Let me see if I got this thing correct. If I have a JTable being rendered on the UI, unless the table model is changed, the paingComponent() wont be called even if I say minimized and maximised the window? Is this applicable also if I have a panel whose paintComponent I have tweaked to say display the olympic rings as a background? In a nutshell, is swing painting is optimized to figure out model changes and only then call repaint?[/QB]


Yes. There are other ways that repainting can get triggered (including changing your screen resolution, manually triggering it in the app with a call to repaint(), or resizing the window), but in general Swing only bothers to repaint when something has changed in the component (or its model) that changes appearance. Mousing over a JLabel will not cause a repaint, calling its setText() method will.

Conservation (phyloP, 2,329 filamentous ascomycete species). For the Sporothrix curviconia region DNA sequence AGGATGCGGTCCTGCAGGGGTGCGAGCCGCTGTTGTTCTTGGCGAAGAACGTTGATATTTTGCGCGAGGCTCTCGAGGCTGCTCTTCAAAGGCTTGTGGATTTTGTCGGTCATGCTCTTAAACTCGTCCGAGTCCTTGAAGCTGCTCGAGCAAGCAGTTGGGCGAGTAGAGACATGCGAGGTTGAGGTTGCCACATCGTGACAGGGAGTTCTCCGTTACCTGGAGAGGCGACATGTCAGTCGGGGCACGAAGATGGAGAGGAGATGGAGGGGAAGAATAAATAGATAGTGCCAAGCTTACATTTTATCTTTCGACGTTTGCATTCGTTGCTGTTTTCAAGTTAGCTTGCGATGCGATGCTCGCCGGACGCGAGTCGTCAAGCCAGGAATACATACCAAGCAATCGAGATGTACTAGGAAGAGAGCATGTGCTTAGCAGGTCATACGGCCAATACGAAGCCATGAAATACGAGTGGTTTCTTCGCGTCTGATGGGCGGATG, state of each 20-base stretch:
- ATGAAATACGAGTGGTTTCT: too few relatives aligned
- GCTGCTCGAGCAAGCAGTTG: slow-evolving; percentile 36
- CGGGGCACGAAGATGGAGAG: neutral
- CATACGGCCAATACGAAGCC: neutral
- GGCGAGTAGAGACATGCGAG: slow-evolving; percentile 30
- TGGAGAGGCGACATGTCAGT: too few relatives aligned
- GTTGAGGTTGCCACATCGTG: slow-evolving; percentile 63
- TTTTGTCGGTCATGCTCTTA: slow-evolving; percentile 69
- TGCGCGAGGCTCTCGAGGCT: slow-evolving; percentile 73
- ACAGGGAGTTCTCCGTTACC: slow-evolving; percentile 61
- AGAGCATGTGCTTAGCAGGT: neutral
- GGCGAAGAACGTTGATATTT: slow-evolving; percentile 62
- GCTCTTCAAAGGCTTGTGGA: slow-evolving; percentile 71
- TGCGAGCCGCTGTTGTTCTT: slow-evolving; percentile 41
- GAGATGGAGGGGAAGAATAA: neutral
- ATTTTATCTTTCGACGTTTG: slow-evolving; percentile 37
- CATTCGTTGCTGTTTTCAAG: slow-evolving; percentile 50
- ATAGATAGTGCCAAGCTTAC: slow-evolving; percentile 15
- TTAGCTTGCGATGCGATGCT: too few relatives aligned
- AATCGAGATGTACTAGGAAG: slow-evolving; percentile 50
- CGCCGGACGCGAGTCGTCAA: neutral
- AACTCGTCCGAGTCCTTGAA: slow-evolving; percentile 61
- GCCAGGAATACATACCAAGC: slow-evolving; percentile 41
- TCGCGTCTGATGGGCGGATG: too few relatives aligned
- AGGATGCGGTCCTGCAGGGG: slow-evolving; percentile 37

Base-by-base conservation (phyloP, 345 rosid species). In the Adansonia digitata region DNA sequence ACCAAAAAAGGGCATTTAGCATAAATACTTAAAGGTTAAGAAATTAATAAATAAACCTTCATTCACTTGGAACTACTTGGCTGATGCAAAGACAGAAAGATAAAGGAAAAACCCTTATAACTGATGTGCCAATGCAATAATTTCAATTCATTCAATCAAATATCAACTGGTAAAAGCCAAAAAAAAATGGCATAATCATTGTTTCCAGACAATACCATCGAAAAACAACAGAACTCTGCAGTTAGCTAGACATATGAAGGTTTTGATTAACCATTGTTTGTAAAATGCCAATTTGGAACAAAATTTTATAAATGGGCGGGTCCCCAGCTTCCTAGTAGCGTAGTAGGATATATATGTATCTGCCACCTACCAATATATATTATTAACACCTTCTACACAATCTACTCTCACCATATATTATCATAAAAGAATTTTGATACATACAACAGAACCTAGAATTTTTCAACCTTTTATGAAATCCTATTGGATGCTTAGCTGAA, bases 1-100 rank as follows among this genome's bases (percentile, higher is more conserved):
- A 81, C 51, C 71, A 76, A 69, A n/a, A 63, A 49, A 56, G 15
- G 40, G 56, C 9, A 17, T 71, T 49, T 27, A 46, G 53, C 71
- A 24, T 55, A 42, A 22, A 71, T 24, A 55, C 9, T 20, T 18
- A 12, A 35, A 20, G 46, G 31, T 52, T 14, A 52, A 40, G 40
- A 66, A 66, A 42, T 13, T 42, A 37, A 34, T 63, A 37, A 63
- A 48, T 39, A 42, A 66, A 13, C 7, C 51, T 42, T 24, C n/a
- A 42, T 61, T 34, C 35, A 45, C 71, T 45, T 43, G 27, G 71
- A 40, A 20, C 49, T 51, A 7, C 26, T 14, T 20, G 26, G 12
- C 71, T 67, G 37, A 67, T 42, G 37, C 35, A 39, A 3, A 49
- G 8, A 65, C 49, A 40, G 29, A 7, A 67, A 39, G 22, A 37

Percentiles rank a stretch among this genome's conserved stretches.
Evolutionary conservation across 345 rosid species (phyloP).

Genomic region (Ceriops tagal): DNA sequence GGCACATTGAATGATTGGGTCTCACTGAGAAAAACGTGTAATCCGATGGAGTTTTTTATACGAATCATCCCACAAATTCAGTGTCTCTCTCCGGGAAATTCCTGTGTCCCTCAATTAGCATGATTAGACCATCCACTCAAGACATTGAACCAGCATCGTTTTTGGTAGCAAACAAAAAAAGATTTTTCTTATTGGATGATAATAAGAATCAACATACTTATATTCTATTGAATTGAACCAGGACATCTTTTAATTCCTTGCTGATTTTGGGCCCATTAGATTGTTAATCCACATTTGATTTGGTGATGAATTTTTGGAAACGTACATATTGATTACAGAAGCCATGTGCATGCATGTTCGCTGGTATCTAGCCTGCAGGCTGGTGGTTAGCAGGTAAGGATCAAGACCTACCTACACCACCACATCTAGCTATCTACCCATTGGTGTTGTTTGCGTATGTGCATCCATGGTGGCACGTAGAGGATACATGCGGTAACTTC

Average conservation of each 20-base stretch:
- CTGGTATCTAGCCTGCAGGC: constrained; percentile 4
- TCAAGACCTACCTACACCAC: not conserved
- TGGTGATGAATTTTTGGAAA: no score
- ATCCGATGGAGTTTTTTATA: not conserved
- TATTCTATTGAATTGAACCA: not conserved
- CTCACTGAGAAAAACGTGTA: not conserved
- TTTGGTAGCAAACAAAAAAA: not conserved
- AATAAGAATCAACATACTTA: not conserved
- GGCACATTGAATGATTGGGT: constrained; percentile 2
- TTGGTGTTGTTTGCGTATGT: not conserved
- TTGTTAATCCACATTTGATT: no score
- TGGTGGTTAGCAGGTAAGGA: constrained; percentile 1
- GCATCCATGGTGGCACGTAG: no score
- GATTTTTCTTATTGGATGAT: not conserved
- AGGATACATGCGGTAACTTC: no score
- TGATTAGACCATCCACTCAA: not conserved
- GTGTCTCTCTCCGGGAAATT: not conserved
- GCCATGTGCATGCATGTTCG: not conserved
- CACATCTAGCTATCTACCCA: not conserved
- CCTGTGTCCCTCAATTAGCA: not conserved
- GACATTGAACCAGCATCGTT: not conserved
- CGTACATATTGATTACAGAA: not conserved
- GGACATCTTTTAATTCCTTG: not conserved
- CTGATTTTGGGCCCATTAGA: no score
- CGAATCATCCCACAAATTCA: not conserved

Of course, running animations in your UI (either independently or trigger by UI interactions like mouse hovering) changes the equation. But I think your question was more about what default repainting was like.

Chet.
Maneesh Godbole
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Joined: Jul 26, 2007
Posts: 10268
    
    8

Originally posted by Chet Haase:

But I think your question was more about what default repainting was like.

Chet.


Yup and you just made my day. A big thank you!
I am currently desining a process flow kind of app where I need to show all kinds of vectors(lines) which will convey information on how the data is flowing and what all things are happening in general. Initally I had considering tweaking the paintComponent(). However I was a bit reluctant to follow this approach as I had (wrongly) thought this would cause an overload as the drawing of the vectors involves quiet some amount of computation. Now I can safely go back to that approach.

Thanks a bunch once again.
Chet Haase
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Joined: Aug 16, 2007
Posts: 32
It's worth noting that if you have custom content in a component, such as the vectors you describe, then a change to that content may be something that Swing doesn't know about, so you may have to cause a repaint() to occur manually. But as long as you're not changing that content, then Swing should have no reason to repaint that region.

Chet.
 
It is sorta covered in the JavaRanch Style Guide.
 
subject: FRC Cons?